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Change would harm Hispanics, other minorities

Recently in the state capitol, some lawmakers have been flirting with the latest fad idea about regulating the Internet -- the so-called "Net neutrality" rules. The corporate giants pushing the proposal, Internet companies like Google and eBay, say that the rules are needed to prevent broadband providers from discriminating against certain web sites.

Certainly, a "free" and "open" Internet is a concept that everyone supports. But most lawmakers have grown cold to the proposed Net neutrality regulations. Why? The most glaring problem is that the proposed regulations seek to cure a problem that doesn't exist. Worse, they could reverse competitive pressure on broadband prices that has enabled Latinos and communities of color to connect to the Internet.

For years, Google and others have warned that broadband companies would find ways to cloister the Internet and block access to sites and services the company somehow does not like. But this Internet apocalypse has not come to pass, and it's unlikely it ever will given the increased competition for broadband consumers. What is more, the notion that we should start imposing regulations to cure speculative problems is a dubious one, particularly when there are many likely adverse unintended consequences.

The Internet today faces two main challenges -- expanding broadband capacity and closing the digital divide -- and Net neutrality could undermine our capacity to address both.

Broadband capacity is going to have to expand by a factor of five-fold in order to meet consumer demand for bandwidth-intensive applications like the latest video services. Ironically, Net neutrality regulations would give the large Internet companies that run these applications new legal tools to shield themselves from having to pay for the expansion of broadband capacity.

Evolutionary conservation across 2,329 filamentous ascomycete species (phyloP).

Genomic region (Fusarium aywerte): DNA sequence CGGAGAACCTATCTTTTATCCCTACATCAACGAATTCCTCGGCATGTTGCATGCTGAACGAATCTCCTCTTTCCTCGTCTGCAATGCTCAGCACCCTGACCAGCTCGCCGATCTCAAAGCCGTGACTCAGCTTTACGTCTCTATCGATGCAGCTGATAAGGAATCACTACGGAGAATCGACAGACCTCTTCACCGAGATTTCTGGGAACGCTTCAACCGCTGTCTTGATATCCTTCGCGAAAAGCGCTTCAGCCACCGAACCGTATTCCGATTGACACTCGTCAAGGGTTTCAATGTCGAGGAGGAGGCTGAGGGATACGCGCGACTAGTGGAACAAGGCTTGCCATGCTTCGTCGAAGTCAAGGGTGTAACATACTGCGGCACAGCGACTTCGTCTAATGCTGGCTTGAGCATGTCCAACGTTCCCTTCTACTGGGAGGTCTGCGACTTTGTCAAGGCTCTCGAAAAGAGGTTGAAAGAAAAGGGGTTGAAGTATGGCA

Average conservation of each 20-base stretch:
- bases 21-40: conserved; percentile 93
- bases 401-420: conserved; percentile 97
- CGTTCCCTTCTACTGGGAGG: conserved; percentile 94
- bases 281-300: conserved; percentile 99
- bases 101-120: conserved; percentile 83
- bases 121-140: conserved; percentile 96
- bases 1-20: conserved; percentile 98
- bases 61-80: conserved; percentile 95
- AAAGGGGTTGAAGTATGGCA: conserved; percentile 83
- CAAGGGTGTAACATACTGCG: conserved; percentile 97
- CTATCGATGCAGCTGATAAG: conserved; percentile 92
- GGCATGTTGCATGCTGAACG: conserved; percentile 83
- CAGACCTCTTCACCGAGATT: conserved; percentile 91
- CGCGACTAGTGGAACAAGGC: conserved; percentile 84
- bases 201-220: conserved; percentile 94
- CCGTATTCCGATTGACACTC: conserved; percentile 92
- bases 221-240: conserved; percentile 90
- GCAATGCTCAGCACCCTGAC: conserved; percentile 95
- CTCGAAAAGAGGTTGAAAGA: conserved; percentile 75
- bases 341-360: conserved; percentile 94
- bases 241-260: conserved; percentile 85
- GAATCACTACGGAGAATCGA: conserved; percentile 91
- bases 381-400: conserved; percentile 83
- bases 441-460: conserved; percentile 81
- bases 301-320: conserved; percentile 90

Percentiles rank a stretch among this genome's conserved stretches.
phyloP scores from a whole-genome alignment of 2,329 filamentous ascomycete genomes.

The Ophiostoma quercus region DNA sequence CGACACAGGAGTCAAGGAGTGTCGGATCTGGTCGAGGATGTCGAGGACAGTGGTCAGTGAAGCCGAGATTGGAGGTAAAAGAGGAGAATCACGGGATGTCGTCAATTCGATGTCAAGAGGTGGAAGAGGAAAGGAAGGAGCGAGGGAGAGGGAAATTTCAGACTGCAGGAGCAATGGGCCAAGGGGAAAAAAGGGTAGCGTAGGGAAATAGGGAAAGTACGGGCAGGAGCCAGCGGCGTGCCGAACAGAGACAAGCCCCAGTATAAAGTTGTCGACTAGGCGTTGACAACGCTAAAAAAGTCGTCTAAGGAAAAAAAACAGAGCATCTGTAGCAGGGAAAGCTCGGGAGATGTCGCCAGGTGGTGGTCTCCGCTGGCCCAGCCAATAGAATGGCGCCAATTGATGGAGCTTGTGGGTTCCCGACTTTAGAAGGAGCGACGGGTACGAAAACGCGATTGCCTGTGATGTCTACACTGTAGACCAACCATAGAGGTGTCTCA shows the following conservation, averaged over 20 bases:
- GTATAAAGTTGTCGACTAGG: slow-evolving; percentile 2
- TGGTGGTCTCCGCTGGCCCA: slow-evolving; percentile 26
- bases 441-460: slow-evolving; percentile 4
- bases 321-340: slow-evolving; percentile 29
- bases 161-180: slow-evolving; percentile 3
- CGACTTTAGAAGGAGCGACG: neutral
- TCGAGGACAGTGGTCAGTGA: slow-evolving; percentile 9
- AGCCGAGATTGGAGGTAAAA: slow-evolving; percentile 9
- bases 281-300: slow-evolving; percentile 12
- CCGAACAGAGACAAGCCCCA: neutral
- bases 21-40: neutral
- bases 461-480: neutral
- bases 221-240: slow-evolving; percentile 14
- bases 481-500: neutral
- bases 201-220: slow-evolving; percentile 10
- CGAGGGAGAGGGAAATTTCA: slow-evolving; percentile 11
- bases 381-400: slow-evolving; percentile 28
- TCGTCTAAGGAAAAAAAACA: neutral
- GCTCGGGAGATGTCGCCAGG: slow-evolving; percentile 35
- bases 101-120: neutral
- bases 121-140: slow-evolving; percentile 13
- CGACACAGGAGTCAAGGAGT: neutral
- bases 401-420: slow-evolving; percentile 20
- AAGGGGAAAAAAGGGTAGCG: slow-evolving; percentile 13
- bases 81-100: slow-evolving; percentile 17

If costs of new network capacity are shifted to consumers as they inevitably would be, the digital divide is likely to explode. Only 29 percent of Latino adults subscribe to broadband at home, compared to 43 percent of white Americans. Finally, the overregulation of Internet commerce could stifle rather than facilitate entrepreneurism. New York's power grids can, with some significant investments, be turned into another robust broadband transmission pipe, reaching millions instantly with existing infrastructure. But if a video content company like NetFlix wanted to partner with a utility company to generate those investments, Net neutrality rules could give any other video provider the right to veto the partnership under the theory that the partnership could disfavor their own video content.

I fully subscribe to an open Internet, but competition has proven the best antidote for bad behavior by broadband companies, and the Net neutrality campaign may be a case where the cure is far worse than the poison.

Robert de Posada is president of the Latino Coalition, a non-profit, non-partisan organization addressing policy issues affecting Hispanics in the United States.

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